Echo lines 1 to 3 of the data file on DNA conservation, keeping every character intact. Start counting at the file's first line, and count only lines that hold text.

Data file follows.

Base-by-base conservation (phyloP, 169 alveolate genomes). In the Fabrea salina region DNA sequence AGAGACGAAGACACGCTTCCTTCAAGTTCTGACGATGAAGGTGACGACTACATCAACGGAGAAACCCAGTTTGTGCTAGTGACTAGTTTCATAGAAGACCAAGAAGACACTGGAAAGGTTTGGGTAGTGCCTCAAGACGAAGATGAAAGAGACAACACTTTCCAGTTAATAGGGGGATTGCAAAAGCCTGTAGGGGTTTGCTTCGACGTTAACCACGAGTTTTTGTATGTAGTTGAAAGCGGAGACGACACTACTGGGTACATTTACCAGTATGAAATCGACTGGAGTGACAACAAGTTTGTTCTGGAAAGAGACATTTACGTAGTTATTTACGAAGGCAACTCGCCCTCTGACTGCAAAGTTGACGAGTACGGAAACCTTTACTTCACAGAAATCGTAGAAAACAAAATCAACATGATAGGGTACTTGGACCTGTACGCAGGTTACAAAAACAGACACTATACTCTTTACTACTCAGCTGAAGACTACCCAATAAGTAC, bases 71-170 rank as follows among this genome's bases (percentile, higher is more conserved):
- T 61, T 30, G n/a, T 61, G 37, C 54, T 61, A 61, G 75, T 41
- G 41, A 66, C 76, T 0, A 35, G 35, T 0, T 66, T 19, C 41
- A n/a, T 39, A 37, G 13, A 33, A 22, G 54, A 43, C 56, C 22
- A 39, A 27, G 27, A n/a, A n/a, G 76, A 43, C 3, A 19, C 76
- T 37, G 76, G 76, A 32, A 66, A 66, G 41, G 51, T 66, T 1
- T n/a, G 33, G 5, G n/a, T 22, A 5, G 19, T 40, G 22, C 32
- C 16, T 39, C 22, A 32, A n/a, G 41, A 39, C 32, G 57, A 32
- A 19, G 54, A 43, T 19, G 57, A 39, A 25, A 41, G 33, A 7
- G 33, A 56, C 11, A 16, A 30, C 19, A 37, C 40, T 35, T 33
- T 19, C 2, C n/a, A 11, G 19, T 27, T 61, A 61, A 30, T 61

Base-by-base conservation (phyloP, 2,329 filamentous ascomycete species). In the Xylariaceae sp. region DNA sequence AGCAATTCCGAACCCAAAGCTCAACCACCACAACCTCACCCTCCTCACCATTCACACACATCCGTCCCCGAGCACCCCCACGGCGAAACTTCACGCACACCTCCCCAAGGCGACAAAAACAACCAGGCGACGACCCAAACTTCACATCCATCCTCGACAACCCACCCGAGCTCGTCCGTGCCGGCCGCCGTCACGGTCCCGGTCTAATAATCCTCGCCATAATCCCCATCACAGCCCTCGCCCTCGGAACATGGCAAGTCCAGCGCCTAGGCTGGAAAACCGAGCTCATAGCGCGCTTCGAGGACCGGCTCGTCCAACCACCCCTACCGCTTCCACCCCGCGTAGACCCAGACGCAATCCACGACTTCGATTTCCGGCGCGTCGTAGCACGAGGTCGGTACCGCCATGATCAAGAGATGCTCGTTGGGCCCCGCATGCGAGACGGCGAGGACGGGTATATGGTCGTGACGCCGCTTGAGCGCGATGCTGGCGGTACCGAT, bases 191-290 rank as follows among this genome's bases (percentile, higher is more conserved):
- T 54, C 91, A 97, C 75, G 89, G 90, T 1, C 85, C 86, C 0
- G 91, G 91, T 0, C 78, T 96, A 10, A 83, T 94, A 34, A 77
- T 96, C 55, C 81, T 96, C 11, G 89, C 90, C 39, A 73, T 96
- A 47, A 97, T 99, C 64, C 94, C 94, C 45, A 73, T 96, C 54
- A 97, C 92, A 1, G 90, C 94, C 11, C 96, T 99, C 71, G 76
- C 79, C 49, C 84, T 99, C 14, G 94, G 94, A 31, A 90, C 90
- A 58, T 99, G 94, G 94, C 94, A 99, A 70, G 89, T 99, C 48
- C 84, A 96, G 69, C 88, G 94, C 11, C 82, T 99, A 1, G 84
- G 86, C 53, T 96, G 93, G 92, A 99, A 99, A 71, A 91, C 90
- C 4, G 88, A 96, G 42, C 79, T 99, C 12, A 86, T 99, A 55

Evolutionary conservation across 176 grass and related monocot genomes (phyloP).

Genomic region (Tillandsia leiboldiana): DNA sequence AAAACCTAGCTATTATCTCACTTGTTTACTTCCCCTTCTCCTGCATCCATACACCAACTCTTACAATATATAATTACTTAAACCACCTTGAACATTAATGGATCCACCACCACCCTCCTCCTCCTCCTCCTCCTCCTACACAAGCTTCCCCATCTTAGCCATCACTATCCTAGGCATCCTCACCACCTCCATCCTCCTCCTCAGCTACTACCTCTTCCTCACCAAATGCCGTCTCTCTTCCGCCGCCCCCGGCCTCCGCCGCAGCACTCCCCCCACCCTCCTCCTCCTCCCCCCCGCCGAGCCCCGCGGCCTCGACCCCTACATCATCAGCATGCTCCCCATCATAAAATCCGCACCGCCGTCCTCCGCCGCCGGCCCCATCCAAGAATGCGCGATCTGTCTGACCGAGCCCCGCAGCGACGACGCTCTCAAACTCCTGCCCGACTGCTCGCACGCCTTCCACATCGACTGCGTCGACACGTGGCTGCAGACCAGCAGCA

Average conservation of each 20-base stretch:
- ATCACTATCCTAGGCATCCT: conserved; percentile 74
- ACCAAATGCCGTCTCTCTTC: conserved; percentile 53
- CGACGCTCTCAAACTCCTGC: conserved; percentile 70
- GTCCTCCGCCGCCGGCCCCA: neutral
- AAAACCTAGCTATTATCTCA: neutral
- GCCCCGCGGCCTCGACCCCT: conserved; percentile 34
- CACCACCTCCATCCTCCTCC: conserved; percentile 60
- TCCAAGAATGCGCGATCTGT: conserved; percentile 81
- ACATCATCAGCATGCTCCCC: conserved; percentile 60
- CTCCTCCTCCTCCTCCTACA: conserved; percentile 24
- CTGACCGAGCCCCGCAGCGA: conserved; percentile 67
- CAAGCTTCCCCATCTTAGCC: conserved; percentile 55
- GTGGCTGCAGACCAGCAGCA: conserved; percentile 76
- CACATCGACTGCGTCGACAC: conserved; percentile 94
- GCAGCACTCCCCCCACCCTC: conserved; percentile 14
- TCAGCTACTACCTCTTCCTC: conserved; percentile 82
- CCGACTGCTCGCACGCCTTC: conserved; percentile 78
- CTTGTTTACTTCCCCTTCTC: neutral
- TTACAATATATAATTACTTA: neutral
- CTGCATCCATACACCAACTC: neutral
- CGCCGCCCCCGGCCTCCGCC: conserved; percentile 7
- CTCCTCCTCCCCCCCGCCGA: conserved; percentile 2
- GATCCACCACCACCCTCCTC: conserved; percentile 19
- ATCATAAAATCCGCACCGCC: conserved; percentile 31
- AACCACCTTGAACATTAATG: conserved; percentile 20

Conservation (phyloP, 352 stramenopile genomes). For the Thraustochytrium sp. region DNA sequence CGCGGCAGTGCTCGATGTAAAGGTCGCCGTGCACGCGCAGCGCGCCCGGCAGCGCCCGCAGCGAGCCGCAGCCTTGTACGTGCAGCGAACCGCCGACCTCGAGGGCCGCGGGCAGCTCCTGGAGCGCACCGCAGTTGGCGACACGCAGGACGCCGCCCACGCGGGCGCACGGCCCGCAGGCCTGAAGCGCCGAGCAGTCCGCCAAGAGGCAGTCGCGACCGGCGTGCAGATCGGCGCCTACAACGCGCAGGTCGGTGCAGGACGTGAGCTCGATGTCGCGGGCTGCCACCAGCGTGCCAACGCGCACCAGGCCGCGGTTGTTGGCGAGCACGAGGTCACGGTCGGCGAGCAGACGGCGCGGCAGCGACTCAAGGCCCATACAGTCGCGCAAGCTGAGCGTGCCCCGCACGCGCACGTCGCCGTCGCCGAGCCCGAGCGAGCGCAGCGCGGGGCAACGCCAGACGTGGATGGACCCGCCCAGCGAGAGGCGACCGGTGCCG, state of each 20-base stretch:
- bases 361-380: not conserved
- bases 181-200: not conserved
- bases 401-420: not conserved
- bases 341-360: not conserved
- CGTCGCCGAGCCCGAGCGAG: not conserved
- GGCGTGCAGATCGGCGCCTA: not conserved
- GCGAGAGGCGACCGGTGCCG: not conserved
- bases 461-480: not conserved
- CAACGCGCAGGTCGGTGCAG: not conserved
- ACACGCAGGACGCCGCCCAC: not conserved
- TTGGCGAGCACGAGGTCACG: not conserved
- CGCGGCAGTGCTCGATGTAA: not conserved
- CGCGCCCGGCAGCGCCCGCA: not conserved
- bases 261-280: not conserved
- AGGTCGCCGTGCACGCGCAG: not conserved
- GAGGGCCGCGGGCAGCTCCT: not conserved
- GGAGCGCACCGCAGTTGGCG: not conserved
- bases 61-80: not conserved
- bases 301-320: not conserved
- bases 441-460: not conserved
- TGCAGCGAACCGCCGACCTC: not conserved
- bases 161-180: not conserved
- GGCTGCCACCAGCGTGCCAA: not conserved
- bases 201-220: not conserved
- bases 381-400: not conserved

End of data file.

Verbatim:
Base-by-base conservation (phyloP, 169 alveolate genomes). In the Fabrea salina region DNA sequence AGAGACGAAGACACGCTTCCTTCAAGTTCTGACGATGAAGGTGACGACTACATCAACGGAGAAACCCAGTTTGTGCTAGTGACTAGTTTCATAGAAGACCAAGAAGACACTGGAAAGGTTTGGGTAGTGCCTCAAGACGAAGATGAAAGAGACAACACTTTCCAGTTAATAGGGGGATTGCAAAAGCCTGTAGGGGTTTGCTTCGACGTTAACCACGAGTTTTTGTATGTAGTTGAAAGCGGAGACGACACTACTGGGTACATTTACCAGTATGAAATCGACTGGAGTGACAACAAGTTTGTTCTGGAAAGAGACATTTACGTAGTTATTTACGAAGGCAACTCGCCCTCTGACTGCAAAGTTGACGAGTACGGAAACCTTTACTTCACAGAAATCGTAGAAAACAAAATCAACATGATAGGGTACTTGGACCTGTACGCAGGTTACAAAAACAGACACTATACTCTTTACTACTCAGCTGAAGACTACCCAATAAGTAC, bases 71-170 rank as follows among this genome's bases (percentile, higher is more conserved):
- T 61, T 30, G n/a, T 61, G 37, C 54, T 61, A 61, G 75, T 41
- G 41, A 66, C 76, T 0, A 35, G 35, T 0, T 66, T 19, C 41